It’s about food, nutrition and livelihood security
#GS2 #Governance #Health
Farmers’ cooperation, technological upgrading and favourable public policies can help India deal with the pandemic
- The current national lockdown to tackle the COVID-19 pandemic has highlighted the problems of food, nutrition and livelihood security confronting a large number of rural people, in particular, migrants to cities.
- While some measures have been announced, such as provision of additional rice or wheat, some pulses and oil free of cost, as well as ₹1,000 cash for the purchase of other essential commodities through the Public Distribution System (PDS), we need to understand the different dimensions of food security in a holistic manner in order to address this problem in its totality.
- The first is the availability of food in the market, and this is seen as a function of production.
- There is no room for complacency, as in the absence of demand, the lack of storage or value addition facilities, especially for perishable commodities, we do not yet know exactly what the impact of the current pandemic will be on the kharif sowing and food availability in the future.
Widen the food basket
- Fortunately, the government, through the National Food Security Act (NFSA) and the PDS, has assured some additional food to every individual during this crisis.
- This should be further strengthened and the food basket widened by including millets, pulses and oil.
- Steps should also be taken to avoid hidden hunger caused by the deficiency of micronutrients in the diet.
- In light of the closure of schools and anganwadi centres, and the consequent disruptions in the provision of midday meals or other nutritional inputs, it is important to pay attention to the life cycle approach advocated in the NFSA, particularly the first thousand days in a child’s life, when the cognitive abilities of the child are shaped.
- The Amul model provides a good example from the dairy sector of improved incomes to milk producers through value addition.
- Women farmers are at the forefront of horticulture and special attention needs to be given to both their technological and economic empowerment during this crisis.
Work under MGNREGA
- A pathway to livelihood security for small and marginal farmers and landless households, and women within them, is strengthening the Mahatma Gandhi National Rural Employment Guarantee Act (MGNREGA).
- The definition of a worker in MGNREGA has so far been applied only to unskilled, manual work, and not to skilled jobs in agriculture and allied activities.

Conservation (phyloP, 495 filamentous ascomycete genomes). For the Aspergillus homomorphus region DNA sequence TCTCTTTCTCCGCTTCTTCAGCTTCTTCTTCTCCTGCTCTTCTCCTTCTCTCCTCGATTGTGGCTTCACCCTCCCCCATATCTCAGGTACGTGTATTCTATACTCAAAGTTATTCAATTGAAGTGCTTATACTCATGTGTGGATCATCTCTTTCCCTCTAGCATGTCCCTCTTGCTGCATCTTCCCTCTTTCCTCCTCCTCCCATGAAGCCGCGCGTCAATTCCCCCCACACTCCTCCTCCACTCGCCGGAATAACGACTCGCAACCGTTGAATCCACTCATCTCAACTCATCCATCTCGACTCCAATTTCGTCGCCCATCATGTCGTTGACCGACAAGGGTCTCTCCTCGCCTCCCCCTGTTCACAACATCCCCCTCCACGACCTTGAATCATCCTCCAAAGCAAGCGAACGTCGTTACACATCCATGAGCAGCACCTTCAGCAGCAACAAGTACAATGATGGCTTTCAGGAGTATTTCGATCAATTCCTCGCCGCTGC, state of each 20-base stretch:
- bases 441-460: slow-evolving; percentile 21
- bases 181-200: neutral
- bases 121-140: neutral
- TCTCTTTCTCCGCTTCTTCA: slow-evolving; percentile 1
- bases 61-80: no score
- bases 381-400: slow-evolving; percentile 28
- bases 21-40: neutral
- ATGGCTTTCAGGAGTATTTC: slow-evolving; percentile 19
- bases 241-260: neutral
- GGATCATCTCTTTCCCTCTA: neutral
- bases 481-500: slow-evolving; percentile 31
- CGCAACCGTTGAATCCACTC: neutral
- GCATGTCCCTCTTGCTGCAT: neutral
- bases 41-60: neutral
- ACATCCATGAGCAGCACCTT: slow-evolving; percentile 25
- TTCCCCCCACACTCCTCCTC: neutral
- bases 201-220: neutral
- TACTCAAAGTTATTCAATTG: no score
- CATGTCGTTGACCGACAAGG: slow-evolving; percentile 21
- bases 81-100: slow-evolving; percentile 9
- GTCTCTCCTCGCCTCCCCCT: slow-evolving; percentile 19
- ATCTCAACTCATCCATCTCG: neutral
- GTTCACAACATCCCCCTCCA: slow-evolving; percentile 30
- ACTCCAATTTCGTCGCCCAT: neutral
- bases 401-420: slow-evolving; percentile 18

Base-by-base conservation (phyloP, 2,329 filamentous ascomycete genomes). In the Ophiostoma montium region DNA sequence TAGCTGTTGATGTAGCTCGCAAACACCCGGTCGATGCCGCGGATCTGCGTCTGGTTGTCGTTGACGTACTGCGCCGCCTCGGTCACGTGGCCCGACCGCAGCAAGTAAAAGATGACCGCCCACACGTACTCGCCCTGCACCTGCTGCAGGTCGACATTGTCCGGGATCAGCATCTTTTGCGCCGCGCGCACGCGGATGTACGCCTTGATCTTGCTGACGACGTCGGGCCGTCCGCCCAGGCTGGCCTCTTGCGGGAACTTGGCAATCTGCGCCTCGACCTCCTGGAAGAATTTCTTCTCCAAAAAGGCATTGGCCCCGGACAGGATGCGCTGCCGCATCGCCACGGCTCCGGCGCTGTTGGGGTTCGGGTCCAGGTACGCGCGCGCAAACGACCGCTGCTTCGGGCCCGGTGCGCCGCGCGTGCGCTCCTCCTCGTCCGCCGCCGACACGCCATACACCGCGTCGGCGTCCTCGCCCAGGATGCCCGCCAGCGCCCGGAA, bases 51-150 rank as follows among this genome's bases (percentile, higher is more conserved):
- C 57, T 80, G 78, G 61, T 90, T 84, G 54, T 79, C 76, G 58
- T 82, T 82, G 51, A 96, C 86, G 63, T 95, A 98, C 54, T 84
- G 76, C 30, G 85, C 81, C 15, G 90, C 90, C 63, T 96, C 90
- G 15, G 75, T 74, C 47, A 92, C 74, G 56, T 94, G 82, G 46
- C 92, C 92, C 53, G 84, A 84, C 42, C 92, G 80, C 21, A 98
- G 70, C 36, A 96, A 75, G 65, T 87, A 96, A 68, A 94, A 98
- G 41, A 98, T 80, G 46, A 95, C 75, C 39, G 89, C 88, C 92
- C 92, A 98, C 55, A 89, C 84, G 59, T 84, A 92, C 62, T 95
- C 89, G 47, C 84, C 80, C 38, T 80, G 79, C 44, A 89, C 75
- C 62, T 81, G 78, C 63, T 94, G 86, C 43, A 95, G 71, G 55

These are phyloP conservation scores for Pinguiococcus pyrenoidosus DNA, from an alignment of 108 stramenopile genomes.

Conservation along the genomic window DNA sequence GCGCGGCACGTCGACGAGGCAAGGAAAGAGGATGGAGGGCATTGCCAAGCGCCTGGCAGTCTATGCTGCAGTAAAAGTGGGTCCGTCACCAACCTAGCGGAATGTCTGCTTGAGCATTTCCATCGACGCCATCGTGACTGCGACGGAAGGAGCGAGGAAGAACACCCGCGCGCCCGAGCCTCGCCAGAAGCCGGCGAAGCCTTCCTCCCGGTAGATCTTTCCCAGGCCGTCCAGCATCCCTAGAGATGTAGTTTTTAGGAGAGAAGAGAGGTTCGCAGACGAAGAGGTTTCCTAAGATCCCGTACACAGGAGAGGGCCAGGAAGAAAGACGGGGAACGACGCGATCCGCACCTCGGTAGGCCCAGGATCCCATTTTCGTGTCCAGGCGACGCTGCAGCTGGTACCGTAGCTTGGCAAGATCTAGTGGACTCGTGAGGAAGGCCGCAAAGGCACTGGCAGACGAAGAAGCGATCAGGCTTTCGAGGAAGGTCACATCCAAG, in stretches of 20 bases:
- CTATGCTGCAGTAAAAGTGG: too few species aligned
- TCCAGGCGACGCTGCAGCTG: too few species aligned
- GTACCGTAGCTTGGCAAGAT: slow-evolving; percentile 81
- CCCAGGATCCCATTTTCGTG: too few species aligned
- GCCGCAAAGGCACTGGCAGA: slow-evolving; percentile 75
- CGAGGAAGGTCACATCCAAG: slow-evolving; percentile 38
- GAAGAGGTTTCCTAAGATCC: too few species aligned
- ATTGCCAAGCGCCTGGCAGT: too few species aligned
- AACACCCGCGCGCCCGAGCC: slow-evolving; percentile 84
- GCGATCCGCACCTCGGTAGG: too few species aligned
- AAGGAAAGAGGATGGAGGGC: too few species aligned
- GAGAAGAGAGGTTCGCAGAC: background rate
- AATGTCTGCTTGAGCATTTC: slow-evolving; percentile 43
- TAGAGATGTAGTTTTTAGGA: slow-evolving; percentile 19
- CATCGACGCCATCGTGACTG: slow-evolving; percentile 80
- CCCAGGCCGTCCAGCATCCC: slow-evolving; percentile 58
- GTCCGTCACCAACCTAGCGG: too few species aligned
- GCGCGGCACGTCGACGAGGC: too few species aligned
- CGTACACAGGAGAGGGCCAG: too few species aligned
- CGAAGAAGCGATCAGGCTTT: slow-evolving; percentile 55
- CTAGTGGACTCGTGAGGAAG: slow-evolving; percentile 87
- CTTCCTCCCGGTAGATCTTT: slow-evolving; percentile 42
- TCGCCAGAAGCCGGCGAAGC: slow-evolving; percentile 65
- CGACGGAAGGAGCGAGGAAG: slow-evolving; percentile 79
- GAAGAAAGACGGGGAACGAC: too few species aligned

- Given the lack of jobs and incomes during the COVID-19 crisis, it is imperative to expand the definition of work in MGNREGA to cover skilled work related to farmers and their farming activities.
- This is particularly important for women farmers and workers, who should not just be given tasks of carrying stones or digging mud.
- Apart from farming, they engage in a range of essential care tasks, including caring for children, the elderly and sick people.
- These tasks, often invisible, need to be recognised as work and supported with appropriate education, including on nutrition.
Focus on non-food factors
- The lack of adequate clean water in particular has come to the fore in both rural areas and urban slums in the context of COVID-19, where one of the key measures for stopping transmission relates to frequent hand-washing.
- If we can ensure food availability, food access and food absorption, then we have a fairly robust system of food and nutrition security.
- It is very critical to highlight the linkages between agriculture, nutrition and health.
- While the PDS may be able to meet calorie needs, the inability to harvest, transport and market perishable fruits and vegetables at remunerative prices during the current crisis, has not just deprived farmers of incomes and livelihoods, but consumers too are deprived of micronutrients in their diets.
- Farmers making losses, and agriculture moving from being job-led to jobless, raise questions about the sustainability of the production cycle.
- India avoided what could have been a big famine in the 1960s through the help of technology and public policy, which actively worked with and supported farmers to achieve significant increases in yield.
Through a combination of farmers’ cooperation, technological upgrading and favourable public policies in p